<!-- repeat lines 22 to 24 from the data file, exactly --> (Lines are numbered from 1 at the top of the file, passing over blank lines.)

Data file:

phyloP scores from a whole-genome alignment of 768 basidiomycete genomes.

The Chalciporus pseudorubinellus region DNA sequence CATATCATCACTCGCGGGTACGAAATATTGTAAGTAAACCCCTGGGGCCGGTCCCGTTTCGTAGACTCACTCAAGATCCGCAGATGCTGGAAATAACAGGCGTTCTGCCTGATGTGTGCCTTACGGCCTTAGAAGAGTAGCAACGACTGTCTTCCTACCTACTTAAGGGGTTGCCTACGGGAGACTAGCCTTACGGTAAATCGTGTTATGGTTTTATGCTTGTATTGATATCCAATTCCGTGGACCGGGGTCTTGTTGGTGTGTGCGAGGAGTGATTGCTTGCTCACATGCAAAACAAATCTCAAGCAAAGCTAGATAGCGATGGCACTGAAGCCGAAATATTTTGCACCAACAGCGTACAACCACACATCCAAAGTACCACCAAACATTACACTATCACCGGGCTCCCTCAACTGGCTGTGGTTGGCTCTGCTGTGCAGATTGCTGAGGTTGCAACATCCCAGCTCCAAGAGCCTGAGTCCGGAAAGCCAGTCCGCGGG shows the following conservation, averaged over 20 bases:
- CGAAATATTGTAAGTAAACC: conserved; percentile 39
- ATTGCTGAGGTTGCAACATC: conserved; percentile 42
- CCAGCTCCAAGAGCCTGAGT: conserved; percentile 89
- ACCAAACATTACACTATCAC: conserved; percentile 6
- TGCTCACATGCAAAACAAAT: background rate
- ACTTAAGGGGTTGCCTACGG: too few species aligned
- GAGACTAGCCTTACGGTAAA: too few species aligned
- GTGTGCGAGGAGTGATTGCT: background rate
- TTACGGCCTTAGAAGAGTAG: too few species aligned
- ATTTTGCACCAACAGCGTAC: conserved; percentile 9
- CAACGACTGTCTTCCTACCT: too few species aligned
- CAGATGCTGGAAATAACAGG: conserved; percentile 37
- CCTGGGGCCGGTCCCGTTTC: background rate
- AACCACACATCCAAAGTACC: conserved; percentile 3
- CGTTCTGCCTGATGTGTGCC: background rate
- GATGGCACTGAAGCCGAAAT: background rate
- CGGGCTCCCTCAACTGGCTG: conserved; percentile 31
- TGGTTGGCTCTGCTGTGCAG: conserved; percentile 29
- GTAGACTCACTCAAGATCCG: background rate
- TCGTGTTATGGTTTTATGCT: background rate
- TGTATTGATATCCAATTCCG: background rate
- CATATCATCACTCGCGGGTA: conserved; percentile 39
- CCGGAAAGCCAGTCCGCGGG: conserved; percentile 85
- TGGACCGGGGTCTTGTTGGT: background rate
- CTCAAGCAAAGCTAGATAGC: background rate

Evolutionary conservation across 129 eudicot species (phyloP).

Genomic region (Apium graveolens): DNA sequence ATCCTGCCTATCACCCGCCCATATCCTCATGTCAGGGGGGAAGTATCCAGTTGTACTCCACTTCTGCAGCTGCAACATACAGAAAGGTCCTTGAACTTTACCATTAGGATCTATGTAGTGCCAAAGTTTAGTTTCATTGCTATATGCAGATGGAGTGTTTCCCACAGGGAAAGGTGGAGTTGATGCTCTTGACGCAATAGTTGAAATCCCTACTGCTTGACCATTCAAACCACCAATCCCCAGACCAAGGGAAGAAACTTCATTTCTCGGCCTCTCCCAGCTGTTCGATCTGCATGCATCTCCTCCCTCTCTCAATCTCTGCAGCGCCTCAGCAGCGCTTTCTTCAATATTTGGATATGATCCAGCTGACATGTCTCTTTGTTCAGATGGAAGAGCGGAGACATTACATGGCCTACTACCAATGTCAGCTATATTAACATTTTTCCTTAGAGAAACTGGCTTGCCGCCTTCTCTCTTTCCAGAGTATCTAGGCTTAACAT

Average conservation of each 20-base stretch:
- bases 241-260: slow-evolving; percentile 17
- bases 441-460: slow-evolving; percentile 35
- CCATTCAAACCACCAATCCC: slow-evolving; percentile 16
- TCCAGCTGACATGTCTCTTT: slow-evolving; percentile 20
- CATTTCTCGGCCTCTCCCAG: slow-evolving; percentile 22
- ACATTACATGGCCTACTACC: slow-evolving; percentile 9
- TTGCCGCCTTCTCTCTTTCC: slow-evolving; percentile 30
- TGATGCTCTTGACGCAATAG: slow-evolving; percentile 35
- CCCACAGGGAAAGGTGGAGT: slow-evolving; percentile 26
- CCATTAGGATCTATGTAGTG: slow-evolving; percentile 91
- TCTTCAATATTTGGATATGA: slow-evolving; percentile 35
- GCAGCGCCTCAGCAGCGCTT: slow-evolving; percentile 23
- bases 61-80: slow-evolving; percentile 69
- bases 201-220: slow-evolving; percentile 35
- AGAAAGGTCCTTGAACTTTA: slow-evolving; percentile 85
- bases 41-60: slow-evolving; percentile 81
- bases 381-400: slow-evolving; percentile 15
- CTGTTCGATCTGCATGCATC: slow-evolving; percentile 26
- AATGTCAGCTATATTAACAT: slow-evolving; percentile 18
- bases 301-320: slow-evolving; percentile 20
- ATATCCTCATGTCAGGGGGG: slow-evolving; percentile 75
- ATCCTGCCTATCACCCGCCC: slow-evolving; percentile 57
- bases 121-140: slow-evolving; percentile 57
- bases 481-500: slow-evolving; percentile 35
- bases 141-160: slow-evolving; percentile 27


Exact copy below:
- TCGTGTTATGGTTTTATGCT: background rate
- TGTATTGATATCCAATTCCG: background rate
- CATATCATCACTCGCGGGTA: conserved; percentile 39